Shannon Marlow, Ph.D.

Assistant Professor, Management

Shannon Marlow


Dr. Shannon L. Marlow is an assistant professor of management in the Carlos Alvarez College of Business at The University of Texas at San Antonio. She joined the faculty after completing her Ph.D. in industrial/organizational psychology at Rice University. Dr. Marlow also holds a master's degree in industrial/organizational psychology from the University of Central Florida.

Her primary research interests include teamwork, training, and leadership with a particular focus on expanding theory and evidence related to the influence of team processes and emergent states on outcomes such as team performance. Her work in these areas has been published in journals such as the Journal of Applied Psychology and Organizational Behavior and Human Decision Processes, among others. Her research has also been featured in popular press outlets includingForbes,Science for WorkScience Daily, and Association for Psychological Science.

Research Interests

  • Teamwork, with a focus on team processes and emergent states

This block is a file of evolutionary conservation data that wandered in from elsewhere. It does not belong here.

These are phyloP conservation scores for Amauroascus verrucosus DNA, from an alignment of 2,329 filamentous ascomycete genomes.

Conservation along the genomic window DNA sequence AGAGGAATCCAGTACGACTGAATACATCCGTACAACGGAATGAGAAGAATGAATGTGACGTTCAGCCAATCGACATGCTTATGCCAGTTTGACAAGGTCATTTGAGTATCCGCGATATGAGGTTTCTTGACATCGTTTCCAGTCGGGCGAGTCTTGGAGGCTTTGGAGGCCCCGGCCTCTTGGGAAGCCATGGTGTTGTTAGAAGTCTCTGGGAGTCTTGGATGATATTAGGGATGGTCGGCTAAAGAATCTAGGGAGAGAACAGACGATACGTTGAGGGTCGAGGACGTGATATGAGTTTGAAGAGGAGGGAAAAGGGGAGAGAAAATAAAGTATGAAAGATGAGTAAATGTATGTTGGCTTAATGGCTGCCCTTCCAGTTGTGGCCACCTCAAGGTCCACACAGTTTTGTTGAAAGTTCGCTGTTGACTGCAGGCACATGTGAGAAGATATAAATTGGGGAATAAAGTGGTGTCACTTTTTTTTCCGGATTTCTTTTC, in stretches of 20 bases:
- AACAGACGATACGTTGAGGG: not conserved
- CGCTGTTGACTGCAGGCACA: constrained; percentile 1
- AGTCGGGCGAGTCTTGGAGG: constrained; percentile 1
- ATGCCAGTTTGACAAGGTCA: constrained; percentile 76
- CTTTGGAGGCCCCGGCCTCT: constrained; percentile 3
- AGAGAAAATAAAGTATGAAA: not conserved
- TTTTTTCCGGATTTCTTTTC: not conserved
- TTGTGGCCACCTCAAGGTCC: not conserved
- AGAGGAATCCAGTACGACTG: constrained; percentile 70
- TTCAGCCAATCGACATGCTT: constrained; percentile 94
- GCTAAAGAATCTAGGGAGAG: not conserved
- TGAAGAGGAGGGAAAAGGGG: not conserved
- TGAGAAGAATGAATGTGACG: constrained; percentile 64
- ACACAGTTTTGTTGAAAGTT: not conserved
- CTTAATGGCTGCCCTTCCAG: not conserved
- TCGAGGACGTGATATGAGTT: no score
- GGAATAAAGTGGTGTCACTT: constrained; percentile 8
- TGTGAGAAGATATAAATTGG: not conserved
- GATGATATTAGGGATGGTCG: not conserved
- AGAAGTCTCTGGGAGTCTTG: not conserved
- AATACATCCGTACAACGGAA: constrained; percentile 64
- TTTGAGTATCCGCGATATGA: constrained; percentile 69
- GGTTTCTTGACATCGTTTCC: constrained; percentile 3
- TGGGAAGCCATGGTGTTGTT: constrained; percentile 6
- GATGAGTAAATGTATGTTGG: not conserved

• Leadership in teams
  • Training


  • Ph.D. Rice University
  • M.S. University of Central Florida
  • B.S. University of Central Florida


  • “Does Team Communication Represent a One-size-fits-all Approach? A Meta-analysis of Team Communication and Performance,” with C.N. Lacerenza, J. Paoletti, E. Salas and S. Burke, Organizational Behavior and Human Decision Processes, Vol. 144, 2018, pp. 145-170.
  • “Leadership Training Design, Delivery, and Implementation: A Meta-analysis,” with C.N. Lacerenza, D. Reyes and E. Salas, Journal of Applied Psychology, Vol. 102, No. 12, 2017, pp. 1686-1718.
  • “Communication in Virtual Teams: A Conceptual Framework and Research Agenda,” with C.N. Lacerenza and E. Salas, Human Resource Management Review, Vol. 27, No. 4, 2017, pp. 575-589.
  • “Saving Lives: A Meta-analysis of Team Training in Healthcare,” with A.M. Hughes, M.E. Gregory, D.L. Joseph, S.C. Sonesh, C.N. Lacerenza and E. Salas, Journal of Applied Psychology, Vol. 101, No. 9, 2016, pp. 1266-1304.